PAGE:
Phishing attempts are proliferating as quickly as the use of mobile devices — bringing malware onto smartphones along with it.
To address the complex challenges of remote learning, many school districts are expanding their student computing initiatives, purchasing a device for every student. Laptops such as Chromebooks are a popular choice for education, but tablets offer a versatile alternative. They’re engaging for the youngest learners, but can be paired with a keyboard and mouse for older students. Here are five advantages of choosing tablets for remote learning:
1. They’re extra portable, with just as much storage.
Tablets are smaller and lighter than laptop computers, making them easy to manage and carry around, especially for younger children. It feels more like carrying a book or a large smartphone than a computer, yet many tablets offer just as much storage as Chromebooks. The Samsung Galaxy Tab S5e, for example, comes with either 64GB or 128GB of internal storage, plus the option of adding a 512GB micro SD card.
2. They’re not dependent on Wi-Fi.
To enable remote learning, especially live videoconferencing, all students need access to a stable internet connection. K-12 districts across the country are grappling with the issue of providing connectivity to students without reliable home Wi-Fi access — which represents 12 percent of children ages three to 18 in the U.S., according to the National Center for Education Statistics. One solution is to use tablets with LTE connectivity, so students don’t have to depend on Wi-Fi. Samsung offers several unlocked models to choose from.
3. Their touchscreens and digital pens appeal to tactile learners.
A tablet is built around its touchscreen. It’s designed to be interactive in a tactile way, making it a perfect choice for younger students, who learn best with all their senses engaged. Some tablets, such as the Samsung Galaxy Tab S6 Lite, also come with a stylus or digital pen. The pen allows students to annotate projects, sketch ideas and artwork, and take handwritten notes.
4. They create an intuitive e-textbook experience.
For students using digital textbooks, reading on a tablet is akin to reading a physical book. Students can curl up on the couch, swipe to turn pages and use the stylus to make notes. Lightweight tablets are conducive to reading, and they can deliver the multimedia components of digital textbooks such as sound and video. And there are a wealth of free and paid learning apps available for the Android OS, making it easy to expand digital curriculum with games and other interactive assignments — all on the same device.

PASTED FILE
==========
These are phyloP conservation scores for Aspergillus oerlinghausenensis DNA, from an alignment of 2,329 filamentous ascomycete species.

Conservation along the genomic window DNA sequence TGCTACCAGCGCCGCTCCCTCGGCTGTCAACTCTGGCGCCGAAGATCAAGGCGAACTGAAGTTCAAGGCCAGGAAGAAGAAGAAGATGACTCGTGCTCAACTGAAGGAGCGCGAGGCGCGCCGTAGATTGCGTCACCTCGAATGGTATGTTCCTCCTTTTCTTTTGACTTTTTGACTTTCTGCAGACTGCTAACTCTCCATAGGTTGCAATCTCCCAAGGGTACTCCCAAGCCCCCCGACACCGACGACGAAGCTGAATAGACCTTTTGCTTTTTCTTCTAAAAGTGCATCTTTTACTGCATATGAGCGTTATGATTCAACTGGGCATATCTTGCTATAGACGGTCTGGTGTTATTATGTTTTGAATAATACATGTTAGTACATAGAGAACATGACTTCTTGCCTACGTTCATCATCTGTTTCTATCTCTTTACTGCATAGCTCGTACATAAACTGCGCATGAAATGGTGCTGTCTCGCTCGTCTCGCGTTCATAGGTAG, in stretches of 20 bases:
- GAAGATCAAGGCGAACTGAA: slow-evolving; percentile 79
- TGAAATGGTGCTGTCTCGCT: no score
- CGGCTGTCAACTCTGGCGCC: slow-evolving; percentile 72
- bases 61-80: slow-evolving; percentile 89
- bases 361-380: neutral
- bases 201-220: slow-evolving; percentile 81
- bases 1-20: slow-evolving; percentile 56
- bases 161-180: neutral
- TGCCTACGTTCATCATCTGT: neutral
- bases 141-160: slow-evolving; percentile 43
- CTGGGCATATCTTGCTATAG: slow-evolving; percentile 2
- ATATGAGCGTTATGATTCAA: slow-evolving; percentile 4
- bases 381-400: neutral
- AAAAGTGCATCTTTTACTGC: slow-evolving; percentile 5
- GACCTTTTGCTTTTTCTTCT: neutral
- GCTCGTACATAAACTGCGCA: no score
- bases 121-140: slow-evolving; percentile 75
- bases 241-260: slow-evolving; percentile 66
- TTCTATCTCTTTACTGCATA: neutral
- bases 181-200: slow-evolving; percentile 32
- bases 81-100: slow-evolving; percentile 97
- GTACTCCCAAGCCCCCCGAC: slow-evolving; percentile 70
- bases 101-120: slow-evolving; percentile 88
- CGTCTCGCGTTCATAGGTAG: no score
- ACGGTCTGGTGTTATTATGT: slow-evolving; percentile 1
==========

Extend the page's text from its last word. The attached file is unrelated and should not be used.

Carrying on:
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5. They can be used like traditional computers.
With the addition of a keyboard and mouse — wired or wireless — tablets can easily convert to a traditional computing setup. Students can use G Suite apps such as Google Slides and Google Docs to do just about everything they’d do on a laptop or desktop computer, including type essays and create slideshow presentations. This versatility appeals to students who want the portable comfort of reading textbooks on a tablet but need the keyboard and software capabilities of a laptop. Some districts choose to provide tablets for their younger students and add a keyboard and mouse as students start to acquire typing skills.
With several Samsung tablets, including the Galaxy Tab S5e, there is also the option of connecting the tablet to a monitor to power a full desktop experience with Samsung DeX.
For any student computing initiative, you have to consider device management. When students’ devices are dispersed across your district, you need a way to keep track of where they are and how students are using them. With an enterprise mobility management (EMM) solution such as Knox Manage, you can configure settings on all student devices, deploy apps, track device location and restrict access to certain apps to help students avoid distractions and stay on track. You are also able to remotely troubleshoot device issues and even take control on the device to fix a problem, so that students can get back to learning sooner.
Not just for elementary students
Remote learning presents unique challenges for students in grades K-3 because they haven’t yet learned keyboarding and other advanced computer skills. Tablets help to bridge that gap for the youngest students. But their versatility and portability also make tablets a good choice for older students as well, especially as most of today’s high schoolers have their own smartphones and are already very comfortable with the touchscreen interface.